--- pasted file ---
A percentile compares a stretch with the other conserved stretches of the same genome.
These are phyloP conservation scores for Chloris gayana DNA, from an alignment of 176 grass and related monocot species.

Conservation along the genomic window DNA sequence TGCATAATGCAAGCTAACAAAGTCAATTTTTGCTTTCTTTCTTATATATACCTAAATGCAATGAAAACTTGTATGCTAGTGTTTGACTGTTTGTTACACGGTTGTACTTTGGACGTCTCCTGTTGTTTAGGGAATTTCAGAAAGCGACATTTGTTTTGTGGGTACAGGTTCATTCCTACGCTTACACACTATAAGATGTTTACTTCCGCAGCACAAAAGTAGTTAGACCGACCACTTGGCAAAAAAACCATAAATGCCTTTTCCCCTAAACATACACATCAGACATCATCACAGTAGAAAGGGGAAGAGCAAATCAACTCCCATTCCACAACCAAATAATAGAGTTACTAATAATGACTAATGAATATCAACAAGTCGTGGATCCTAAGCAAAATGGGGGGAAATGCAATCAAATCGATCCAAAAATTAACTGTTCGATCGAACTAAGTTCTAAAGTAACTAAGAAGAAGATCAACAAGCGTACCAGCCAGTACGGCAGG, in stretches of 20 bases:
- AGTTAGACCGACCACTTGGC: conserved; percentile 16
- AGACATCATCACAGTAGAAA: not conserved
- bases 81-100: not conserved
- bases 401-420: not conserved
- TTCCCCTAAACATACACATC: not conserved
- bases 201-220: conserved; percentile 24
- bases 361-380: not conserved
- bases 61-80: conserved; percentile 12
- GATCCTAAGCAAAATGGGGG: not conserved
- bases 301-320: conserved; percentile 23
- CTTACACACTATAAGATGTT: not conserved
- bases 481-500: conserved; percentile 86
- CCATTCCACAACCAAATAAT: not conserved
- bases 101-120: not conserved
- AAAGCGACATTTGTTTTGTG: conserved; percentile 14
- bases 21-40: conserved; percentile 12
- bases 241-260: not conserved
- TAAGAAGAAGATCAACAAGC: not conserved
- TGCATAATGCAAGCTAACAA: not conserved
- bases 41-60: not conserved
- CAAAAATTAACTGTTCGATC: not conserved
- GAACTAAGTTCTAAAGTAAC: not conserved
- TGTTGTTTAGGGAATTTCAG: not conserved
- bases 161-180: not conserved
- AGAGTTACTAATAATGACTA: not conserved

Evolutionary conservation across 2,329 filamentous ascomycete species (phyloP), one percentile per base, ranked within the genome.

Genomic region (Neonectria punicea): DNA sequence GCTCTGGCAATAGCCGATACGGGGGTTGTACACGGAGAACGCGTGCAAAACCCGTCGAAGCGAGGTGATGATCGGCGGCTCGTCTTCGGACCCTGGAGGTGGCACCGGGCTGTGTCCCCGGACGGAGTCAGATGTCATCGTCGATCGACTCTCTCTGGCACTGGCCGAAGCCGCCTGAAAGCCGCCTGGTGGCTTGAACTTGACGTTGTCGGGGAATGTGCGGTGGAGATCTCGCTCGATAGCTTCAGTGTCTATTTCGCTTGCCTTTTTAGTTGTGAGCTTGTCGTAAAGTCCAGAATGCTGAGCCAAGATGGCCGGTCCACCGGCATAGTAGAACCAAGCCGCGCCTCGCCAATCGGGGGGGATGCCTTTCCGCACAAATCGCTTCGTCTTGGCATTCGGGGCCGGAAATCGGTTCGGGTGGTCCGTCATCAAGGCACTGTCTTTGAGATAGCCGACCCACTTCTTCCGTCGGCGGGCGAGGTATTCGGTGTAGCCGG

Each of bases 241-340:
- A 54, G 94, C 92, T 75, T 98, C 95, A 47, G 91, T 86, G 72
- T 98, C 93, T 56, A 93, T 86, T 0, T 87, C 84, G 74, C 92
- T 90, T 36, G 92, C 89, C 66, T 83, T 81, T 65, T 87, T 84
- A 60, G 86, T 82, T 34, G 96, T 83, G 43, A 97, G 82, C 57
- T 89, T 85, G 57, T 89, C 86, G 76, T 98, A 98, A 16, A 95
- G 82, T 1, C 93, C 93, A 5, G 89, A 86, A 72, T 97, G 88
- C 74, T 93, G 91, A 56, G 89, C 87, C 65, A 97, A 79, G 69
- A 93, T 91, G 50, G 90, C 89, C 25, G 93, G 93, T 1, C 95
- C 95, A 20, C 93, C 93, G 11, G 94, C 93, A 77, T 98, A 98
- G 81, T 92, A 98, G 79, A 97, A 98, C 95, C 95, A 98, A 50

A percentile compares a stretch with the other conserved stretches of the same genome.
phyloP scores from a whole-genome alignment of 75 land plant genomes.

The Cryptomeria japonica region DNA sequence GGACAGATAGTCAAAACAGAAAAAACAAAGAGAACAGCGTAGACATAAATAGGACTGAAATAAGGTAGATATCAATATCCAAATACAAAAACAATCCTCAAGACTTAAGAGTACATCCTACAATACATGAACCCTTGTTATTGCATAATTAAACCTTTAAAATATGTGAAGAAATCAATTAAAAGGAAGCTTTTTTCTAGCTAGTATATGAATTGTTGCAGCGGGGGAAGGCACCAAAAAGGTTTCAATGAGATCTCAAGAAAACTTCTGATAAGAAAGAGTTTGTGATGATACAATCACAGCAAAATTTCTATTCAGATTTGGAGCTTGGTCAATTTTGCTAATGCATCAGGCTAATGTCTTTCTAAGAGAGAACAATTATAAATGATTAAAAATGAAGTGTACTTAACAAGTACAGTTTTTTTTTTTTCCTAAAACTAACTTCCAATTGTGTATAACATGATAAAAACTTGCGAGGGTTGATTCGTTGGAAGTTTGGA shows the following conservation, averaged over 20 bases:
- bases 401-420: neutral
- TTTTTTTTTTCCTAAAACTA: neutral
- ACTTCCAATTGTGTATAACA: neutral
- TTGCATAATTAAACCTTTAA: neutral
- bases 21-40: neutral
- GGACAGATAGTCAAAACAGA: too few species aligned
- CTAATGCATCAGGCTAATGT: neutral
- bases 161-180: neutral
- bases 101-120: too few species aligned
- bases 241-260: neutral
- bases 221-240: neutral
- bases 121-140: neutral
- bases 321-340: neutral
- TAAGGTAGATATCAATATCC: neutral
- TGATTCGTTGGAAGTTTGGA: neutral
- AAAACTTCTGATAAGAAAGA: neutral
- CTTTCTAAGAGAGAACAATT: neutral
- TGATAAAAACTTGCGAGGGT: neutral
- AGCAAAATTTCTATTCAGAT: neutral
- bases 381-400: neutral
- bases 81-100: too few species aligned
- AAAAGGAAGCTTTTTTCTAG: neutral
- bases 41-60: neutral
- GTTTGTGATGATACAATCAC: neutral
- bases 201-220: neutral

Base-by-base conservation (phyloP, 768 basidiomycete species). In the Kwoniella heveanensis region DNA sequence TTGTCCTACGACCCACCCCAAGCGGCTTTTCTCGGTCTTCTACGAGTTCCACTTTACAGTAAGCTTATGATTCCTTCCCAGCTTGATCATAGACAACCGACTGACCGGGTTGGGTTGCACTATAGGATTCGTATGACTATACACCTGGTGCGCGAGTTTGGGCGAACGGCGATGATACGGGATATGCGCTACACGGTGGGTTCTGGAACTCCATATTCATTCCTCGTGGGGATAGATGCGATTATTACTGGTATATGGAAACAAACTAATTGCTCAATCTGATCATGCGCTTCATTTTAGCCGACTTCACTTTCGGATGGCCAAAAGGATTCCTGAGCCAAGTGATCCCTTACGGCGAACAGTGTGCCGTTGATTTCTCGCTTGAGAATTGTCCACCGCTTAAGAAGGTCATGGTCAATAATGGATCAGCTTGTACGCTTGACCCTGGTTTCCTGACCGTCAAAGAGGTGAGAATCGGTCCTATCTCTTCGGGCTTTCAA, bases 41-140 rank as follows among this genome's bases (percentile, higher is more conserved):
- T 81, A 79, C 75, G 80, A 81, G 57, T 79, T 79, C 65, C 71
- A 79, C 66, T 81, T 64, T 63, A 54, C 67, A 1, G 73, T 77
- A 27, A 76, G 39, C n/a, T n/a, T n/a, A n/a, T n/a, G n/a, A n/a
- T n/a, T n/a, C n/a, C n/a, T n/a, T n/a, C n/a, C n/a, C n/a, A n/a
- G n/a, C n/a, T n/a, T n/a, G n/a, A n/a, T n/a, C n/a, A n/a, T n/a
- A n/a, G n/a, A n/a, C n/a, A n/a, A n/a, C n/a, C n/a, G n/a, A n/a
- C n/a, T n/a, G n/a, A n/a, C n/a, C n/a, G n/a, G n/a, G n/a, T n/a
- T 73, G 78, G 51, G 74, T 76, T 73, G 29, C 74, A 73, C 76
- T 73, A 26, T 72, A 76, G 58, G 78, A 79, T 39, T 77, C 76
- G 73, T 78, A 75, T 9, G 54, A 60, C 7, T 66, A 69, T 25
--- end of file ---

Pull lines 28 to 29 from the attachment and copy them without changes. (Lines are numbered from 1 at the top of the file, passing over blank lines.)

- AGAGTTACTAATAATGACTA: not conserved

Evolutionary conservation across 2,329 filamentous ascomycete species (phyloP), one percentile per base, ranked within the genome.